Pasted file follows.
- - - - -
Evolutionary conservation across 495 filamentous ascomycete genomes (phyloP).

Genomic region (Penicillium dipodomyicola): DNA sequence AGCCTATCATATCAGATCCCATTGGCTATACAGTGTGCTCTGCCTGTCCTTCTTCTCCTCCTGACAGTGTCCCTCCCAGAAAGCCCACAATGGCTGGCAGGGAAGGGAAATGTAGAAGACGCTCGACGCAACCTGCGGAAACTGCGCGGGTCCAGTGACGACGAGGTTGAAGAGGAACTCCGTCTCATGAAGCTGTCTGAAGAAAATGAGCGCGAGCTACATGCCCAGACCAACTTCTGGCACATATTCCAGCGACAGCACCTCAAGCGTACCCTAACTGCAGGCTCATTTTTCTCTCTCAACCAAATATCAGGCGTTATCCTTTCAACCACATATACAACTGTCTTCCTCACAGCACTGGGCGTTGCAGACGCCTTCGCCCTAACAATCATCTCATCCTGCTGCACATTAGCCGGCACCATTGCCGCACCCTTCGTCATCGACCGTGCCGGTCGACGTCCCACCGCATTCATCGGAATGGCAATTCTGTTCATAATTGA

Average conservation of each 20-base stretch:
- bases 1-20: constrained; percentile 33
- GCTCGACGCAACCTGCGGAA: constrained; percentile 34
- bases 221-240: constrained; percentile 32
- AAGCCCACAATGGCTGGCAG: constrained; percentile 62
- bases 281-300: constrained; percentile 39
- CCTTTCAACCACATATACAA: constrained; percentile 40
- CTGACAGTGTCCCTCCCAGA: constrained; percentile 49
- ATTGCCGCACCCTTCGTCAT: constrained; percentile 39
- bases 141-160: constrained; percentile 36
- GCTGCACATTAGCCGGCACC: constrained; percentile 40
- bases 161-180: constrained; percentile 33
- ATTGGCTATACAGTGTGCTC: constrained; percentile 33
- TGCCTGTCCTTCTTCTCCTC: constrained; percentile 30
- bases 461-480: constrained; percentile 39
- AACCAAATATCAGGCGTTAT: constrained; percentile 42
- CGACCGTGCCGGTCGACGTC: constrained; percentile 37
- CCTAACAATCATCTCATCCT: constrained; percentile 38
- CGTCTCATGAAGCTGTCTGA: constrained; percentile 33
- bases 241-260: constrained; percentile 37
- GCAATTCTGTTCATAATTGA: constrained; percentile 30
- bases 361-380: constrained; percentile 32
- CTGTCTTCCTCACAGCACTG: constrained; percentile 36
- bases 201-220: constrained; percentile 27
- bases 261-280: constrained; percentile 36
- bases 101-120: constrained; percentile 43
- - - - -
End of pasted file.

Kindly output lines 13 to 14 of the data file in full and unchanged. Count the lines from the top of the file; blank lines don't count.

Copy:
- GCTGCACATTAGCCGGCACC: constrained; percentile 40
- bases 161-180: constrained; percentile 33